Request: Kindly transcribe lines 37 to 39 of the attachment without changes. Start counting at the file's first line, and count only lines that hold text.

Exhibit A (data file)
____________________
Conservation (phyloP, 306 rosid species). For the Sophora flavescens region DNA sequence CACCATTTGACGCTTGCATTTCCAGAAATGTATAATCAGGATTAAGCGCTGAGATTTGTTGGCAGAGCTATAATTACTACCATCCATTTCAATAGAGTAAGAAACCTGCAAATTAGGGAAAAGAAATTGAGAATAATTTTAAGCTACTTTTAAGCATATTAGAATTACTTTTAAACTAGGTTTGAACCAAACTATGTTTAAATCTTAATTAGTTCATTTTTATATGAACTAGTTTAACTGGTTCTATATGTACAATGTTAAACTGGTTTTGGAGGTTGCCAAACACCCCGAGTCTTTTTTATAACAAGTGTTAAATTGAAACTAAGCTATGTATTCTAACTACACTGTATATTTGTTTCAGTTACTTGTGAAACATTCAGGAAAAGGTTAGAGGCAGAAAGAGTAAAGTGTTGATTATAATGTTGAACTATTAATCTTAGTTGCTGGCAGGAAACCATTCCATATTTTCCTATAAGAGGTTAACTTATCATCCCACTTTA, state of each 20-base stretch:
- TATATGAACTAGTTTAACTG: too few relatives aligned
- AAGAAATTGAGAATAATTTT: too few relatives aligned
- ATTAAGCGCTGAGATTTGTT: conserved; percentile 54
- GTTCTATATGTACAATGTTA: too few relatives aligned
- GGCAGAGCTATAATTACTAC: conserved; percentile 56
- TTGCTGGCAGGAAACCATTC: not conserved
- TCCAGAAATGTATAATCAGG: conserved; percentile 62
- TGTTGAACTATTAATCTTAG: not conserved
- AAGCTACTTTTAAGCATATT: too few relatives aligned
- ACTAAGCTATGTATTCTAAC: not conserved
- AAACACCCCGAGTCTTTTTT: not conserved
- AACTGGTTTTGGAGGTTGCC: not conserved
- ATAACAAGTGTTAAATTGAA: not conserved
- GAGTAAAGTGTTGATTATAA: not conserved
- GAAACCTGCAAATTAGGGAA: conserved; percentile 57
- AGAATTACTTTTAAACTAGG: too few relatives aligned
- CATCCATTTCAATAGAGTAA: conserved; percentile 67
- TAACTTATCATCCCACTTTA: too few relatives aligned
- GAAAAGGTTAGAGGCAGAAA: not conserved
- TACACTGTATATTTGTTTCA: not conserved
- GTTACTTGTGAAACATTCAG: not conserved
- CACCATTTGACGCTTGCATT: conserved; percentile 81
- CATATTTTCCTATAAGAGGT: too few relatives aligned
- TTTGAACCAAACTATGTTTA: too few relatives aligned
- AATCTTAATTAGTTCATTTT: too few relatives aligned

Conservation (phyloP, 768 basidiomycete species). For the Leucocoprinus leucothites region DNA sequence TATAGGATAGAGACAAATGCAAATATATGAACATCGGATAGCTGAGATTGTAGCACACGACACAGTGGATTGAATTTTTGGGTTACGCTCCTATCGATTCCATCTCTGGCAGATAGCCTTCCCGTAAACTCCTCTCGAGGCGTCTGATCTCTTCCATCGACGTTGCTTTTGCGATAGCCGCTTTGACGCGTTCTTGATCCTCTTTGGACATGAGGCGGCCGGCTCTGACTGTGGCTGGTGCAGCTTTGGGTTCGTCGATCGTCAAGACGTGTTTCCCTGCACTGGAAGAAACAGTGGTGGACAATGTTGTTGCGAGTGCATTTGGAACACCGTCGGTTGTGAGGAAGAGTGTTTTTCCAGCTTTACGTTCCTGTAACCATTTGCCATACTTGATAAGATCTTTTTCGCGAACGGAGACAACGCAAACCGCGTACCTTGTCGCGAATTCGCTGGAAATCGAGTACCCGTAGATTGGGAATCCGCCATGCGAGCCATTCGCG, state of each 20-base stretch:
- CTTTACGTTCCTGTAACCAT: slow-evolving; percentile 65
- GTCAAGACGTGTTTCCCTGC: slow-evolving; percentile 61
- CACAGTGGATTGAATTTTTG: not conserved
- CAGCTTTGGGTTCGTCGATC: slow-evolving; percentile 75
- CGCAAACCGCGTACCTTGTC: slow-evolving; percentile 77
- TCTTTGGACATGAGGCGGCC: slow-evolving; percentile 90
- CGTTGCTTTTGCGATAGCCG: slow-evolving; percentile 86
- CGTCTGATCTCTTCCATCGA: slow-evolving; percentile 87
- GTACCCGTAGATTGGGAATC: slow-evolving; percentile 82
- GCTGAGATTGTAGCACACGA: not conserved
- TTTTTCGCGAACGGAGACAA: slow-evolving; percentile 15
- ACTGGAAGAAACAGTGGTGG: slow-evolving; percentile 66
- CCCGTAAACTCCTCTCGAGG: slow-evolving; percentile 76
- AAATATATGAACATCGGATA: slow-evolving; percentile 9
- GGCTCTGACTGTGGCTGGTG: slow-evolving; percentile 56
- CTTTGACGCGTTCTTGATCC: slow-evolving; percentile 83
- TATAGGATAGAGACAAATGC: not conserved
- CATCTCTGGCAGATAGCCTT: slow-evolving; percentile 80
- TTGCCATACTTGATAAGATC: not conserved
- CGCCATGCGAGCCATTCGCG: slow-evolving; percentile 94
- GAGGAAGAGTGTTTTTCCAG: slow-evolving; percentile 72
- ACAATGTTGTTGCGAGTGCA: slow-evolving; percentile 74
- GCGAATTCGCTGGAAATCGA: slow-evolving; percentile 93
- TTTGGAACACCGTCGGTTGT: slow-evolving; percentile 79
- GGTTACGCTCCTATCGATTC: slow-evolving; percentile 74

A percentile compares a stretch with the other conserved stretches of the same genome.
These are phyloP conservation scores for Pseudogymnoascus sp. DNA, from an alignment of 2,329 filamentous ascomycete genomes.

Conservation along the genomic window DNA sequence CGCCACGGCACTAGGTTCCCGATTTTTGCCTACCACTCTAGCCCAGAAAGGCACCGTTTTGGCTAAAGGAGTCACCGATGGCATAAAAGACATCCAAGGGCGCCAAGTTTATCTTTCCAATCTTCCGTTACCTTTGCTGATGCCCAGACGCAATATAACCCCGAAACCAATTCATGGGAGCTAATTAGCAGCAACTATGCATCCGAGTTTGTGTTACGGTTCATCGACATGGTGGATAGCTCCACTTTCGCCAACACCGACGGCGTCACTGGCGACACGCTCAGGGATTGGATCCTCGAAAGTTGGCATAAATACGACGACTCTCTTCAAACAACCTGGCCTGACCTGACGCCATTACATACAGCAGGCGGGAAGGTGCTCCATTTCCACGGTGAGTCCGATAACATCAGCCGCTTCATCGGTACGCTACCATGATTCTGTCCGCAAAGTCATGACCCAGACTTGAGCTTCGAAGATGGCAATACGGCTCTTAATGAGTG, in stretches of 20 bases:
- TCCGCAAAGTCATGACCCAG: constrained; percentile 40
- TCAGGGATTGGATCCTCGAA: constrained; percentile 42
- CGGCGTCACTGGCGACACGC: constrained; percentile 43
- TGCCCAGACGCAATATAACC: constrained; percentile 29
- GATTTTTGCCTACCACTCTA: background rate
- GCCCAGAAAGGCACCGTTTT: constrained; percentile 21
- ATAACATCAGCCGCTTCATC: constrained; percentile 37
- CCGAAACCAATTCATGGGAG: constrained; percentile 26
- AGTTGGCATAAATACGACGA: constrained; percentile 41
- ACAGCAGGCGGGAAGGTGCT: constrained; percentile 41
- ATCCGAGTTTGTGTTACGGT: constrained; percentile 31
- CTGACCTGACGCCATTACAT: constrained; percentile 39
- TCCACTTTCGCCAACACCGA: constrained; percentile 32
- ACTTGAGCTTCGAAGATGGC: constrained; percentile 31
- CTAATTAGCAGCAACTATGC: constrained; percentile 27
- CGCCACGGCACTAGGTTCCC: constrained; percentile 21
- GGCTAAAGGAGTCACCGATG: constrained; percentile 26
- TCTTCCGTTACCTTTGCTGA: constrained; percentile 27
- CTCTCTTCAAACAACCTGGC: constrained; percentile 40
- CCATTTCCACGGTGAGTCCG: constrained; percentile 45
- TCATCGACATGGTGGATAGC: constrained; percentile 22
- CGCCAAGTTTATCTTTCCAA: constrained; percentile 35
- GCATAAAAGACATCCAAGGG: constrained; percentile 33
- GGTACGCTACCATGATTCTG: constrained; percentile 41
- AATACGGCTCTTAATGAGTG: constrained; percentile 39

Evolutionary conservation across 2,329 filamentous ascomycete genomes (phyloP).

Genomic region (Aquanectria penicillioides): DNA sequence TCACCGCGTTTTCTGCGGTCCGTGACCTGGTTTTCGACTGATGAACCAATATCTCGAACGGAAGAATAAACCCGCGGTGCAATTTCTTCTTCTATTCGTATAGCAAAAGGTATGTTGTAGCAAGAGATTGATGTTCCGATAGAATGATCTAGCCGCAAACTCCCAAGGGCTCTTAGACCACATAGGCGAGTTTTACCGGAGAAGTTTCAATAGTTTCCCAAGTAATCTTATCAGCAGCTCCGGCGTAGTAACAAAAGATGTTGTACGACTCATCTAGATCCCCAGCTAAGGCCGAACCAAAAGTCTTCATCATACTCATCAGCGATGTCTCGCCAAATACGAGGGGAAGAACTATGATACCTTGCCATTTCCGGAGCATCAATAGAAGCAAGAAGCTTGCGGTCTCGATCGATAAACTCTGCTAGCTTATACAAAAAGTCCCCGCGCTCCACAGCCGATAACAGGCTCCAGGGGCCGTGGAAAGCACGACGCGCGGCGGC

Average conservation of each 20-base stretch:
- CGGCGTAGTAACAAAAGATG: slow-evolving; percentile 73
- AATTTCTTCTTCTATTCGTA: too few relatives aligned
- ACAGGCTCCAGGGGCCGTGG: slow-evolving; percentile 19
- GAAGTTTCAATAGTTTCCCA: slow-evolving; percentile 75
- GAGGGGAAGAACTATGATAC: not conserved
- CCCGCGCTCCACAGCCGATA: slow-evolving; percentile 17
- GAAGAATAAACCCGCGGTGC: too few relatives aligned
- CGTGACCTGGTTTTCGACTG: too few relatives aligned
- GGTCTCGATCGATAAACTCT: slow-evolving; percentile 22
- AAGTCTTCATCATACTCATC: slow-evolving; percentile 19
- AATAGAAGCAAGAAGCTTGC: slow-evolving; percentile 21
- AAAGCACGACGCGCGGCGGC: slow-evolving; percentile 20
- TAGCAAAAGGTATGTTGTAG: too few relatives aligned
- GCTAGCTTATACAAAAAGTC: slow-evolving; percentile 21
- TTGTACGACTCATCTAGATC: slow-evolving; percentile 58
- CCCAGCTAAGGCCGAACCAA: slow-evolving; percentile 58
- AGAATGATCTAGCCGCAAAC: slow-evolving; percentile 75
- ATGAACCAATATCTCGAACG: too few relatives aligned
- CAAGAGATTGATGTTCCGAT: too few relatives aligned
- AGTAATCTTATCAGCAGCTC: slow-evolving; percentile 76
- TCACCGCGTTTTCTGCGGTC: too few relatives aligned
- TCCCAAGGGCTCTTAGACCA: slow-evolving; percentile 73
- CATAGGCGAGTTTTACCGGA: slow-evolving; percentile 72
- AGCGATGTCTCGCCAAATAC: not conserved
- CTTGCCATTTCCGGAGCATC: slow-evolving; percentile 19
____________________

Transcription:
- GCTGAGATTGTAGCACACGA: not conserved
- TTTTTCGCGAACGGAGACAA: slow-evolving; percentile 15
- ACTGGAAGAAACAGTGGTGG: slow-evolving; percentile 66